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Torture in a Tin: Viva!
Information on this page has been reprinted from Viva!'s website.
"Foie-gras (French for "fat liver") is "the liver of a duck or a goose that has been specially fattened by gavage" (as defined by French law). Gavage is the process of force-feeding birds more food than they would eat in the wild, and much more than they would voluntarily eat. Feed is usually corn boiled with fat, which deposits large amounts of fat in the liver. This process essentially causes a disease of the liver (hepatic steatosis), which would invariably be fatal if the birds were not slaughtered."
4-minute documentary by Viva!
The Horrible Truth.
FOIE GRAS - GAVAGE
French rural code L654-27-1: "On entend par foie gras, le foie d'un canard ou d'une oie spécialement engraissé par gavage." ("By "foie gras" one is to understand the liver of a duck or a goose that has been specially fattened by gavage")
Report of the Scientific Committee on Animal Health and Animal Welfare on Welfare Aspects of the Production of Foie-Gras in Ducks and Geese (Adopted 16 December 1998).
OFIVAL (National Interprofessional Office for meat, livestock and poultry Farming) (2003) Contexte, structure et perspectives d'evolution du sector francais du foie gras
Shaw Jonathon R MP (Parliamentary Under-Secretary (Marine, Landscape and Rural Affairs) and Minister for the South East) DEFRA) (2007) Parliamentary question and figures from H M Revenue and Customs www.theyworkforyou.com/wrans/?id=2007-11-20a.165252.h
European Recommendations concerning ducks and geese used for the production of foie-gras (1999)
(GATT) General Agreement on Tariffs and Trade, Article 20 (b)
http://www.franceagrimer.fr/content/download/37754/347071/file/STA-VBL-FOIE%20GRAS-2015-03-31.pdf (shows industry figures including production by weightn numbers killed and value of the industry 2015)
"Only male ducklings are used in French foie-gras production (as they put on weight quicker and their livers are less veinous), almost all females are killed at just a day or two old by either being gassed or thrown alive into industrial macerators (as many as 43 million annually). Both male and female geese are used in foie-gras production.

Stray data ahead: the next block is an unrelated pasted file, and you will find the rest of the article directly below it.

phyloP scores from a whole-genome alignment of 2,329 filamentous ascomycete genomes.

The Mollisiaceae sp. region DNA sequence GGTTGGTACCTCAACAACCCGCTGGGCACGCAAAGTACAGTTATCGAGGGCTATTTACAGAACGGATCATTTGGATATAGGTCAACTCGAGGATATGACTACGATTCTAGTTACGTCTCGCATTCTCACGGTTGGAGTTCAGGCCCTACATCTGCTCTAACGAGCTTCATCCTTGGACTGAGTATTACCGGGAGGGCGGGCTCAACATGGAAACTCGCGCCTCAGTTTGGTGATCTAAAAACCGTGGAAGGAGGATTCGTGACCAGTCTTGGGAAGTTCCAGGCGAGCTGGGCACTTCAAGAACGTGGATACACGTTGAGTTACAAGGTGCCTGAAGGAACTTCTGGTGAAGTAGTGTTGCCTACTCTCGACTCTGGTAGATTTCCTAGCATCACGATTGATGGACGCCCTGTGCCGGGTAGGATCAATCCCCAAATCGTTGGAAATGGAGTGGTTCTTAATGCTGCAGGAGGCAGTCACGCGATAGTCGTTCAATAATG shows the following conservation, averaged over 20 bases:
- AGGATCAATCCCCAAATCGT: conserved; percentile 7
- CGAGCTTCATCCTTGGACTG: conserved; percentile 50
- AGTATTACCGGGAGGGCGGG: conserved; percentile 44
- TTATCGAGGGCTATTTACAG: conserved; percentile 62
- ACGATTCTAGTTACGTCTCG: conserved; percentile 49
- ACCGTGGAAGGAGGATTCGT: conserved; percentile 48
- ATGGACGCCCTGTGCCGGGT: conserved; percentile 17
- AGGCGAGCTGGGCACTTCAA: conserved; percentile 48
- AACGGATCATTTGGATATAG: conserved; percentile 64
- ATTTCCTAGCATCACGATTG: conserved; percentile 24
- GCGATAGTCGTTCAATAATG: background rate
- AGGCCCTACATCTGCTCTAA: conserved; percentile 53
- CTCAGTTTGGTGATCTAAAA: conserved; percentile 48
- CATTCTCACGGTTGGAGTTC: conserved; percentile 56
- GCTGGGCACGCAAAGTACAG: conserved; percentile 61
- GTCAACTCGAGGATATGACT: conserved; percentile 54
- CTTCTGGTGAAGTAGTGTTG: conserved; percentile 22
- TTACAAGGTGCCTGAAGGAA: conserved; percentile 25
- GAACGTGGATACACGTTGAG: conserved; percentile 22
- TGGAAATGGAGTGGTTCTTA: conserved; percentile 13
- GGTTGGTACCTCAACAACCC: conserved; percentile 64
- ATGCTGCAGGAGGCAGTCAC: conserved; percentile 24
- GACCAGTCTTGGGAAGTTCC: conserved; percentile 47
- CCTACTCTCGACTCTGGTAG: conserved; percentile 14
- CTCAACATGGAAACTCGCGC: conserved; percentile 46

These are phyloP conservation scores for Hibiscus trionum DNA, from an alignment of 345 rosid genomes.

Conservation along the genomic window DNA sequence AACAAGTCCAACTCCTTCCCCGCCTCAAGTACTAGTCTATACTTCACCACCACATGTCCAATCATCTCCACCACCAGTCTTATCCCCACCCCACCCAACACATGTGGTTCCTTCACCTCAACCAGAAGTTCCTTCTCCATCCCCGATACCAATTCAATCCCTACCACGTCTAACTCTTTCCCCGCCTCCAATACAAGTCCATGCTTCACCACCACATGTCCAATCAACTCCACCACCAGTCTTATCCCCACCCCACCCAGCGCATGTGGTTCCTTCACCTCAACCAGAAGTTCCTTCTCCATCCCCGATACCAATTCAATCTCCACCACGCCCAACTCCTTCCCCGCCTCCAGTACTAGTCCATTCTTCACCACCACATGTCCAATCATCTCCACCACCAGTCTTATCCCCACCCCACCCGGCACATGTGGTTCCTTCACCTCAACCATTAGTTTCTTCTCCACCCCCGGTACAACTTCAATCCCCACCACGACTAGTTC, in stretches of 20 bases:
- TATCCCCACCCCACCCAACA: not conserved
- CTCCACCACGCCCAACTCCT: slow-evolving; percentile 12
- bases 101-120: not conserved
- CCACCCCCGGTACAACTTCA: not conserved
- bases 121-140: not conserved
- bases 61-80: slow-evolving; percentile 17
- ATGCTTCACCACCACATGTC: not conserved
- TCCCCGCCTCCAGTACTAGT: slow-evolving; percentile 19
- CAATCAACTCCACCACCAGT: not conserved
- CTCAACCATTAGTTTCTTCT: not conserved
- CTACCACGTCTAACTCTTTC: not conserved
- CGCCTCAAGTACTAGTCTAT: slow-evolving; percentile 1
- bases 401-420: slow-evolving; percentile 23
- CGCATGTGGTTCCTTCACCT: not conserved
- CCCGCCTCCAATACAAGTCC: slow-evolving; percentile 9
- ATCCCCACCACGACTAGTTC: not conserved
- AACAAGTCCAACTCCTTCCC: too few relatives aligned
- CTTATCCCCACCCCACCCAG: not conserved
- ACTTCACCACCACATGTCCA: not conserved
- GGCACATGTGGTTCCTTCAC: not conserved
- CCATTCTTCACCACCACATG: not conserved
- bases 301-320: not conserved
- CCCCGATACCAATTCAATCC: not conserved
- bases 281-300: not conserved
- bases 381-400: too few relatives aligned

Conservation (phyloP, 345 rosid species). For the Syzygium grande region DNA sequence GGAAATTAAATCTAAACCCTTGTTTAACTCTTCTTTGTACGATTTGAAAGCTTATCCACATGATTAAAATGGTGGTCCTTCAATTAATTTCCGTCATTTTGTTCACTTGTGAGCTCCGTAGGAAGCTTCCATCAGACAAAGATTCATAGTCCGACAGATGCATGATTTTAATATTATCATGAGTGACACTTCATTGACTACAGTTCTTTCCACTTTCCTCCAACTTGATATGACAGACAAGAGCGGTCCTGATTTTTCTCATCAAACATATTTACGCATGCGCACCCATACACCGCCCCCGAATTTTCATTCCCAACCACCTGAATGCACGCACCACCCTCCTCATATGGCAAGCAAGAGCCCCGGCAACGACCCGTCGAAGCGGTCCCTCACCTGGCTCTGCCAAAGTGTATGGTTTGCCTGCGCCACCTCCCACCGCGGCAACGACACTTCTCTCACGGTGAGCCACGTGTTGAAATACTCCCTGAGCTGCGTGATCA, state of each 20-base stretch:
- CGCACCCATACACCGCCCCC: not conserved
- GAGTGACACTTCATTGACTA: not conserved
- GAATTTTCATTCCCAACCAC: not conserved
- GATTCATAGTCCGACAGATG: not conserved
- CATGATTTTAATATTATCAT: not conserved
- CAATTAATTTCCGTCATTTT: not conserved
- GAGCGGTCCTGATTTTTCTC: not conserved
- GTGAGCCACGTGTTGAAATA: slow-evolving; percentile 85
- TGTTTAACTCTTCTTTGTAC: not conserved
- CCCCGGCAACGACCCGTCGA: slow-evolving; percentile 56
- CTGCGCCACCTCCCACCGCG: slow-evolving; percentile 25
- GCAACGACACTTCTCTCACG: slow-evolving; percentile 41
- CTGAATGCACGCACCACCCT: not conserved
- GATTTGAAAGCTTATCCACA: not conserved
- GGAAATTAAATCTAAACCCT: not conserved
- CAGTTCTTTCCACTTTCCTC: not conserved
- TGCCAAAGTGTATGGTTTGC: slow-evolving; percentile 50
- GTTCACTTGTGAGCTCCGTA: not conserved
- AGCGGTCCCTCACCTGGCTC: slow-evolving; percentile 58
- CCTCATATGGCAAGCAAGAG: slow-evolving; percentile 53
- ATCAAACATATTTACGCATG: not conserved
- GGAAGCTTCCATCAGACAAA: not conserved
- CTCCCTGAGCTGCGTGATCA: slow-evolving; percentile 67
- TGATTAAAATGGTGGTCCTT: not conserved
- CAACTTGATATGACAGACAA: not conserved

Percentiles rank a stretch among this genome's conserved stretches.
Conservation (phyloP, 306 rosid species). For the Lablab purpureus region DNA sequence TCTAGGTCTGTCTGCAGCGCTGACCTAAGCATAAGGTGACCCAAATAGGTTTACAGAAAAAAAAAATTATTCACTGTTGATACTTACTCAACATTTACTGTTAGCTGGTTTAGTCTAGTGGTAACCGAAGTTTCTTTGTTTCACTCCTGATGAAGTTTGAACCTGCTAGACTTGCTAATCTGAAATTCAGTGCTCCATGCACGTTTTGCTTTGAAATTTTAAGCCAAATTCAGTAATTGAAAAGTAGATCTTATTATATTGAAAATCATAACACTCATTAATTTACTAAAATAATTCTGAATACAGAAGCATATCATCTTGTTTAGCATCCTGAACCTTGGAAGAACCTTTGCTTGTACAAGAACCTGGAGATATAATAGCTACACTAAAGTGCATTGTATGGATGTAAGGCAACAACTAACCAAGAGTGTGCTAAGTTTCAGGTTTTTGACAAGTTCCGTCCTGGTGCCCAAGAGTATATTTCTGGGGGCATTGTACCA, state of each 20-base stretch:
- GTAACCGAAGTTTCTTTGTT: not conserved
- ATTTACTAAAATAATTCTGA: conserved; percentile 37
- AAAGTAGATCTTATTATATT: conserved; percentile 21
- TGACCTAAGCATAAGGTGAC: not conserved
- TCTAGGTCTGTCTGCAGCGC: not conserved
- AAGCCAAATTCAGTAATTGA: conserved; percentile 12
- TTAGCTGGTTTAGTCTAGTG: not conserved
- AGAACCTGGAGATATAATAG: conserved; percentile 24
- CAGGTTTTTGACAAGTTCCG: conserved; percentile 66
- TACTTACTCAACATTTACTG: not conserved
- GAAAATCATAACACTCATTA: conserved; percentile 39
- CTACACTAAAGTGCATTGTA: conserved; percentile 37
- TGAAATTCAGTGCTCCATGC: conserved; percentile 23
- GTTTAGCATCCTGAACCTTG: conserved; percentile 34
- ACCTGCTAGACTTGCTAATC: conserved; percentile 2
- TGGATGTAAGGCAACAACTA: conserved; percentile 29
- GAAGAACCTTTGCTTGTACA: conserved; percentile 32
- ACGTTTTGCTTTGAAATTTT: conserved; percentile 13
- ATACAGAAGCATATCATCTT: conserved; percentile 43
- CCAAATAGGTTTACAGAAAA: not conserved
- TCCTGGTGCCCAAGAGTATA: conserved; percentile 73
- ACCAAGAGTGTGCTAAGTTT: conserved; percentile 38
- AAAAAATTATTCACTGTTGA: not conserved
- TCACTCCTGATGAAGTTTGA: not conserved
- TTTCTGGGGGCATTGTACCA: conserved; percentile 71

"Despite an EU wide ban on individual cages (which came into force in January 2011) France has flouted this ruling since. The French government has pledged to pass a European directive into law and ban individual cages at the end of 2015. It remains to be seen if this actually happens. Individual cages will be replaced by group cages, where birds are pinned to the floor by a mechanical arm to be force-fed. This group housing is still a far cry from a natural environment and could aggravate aggression and exacerbate – or cause – injury to birds. Footage obtained by Viva!/L214 shows such a system with birds with bloody injuries trampled upon by other ducks."
"With around 72 per cent of world production, France is the leading foie-gras producing country (after declining slightly in 2013, production in that country rose 1.4 per cent in 2014). This growth can partly be attributed to increasing export markets in countries such as Hong Kong, Vietnam and South Korea. Foie-gras is also produced to a lesser extent in Hungary, Bulgaria, the United States, Canada and China (Xinhua, 2006). In 2014, France produced 19,300 tonnes of foie-gras (production has roughly doubled since 1994). World estimated total production is around 26,600 tonnes."
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"It is a common misconception that it is predominantly geese killed for foie-gras production in France. However, the majority of birds used to produce foie-gras in France are actually ducks (98.3 per cent), with geese making up around 1.7 per cent. In that country alone over 44 million birds are killed for foie-gras each year (France Agri Mer Donnes Satistiques, 2015)."
"The force-feeding of birds, that are often confined and with no means of escape, is both cruel and damaging to their health. Feed is administered using a funnel fitted with a long tube, forcing it into the bird's oesophagus. Modern systems use a tube fed by a pneumatic or hydraulic pump. Force-feeding can cause violent trauma to the bird's oesophagus, which can lead to death. Around a million birds die during force-feeding in France every year (French industry figures). Premature death rates among force-fed birds is up to 20 times higher than those reared normally. Force-feeding also causes the liver to swell to up to ten times its natural size, impaired liver function, expansion of the abdomen making it difficult for birds to walk, death if the force feeding is continued, and scarring of the oesophagus (Scientific Committee on Animal Health and Animal Welfare, 1998).
"Ducks are force-fed twice a day
for 12.5 days and geese three times
a day for around 17 days. Ducks are typically slaughtered at 100 days and geese at 112 days.
"Typically, birds used for foie-gras will be free-range prior to force-feeding. Geese are not caged in foie-gras production, but 87 per cent of ducks are confined to small wire cages not much bigger than their bodies (or increasingly groups cages), where only their heads are free to facilitate force feeding (OFIVAL, 2003). The remainder — and most geese — are enclosed in small enclosures (pens)."
Heart-Centered Humans for Animals' Rights and Protection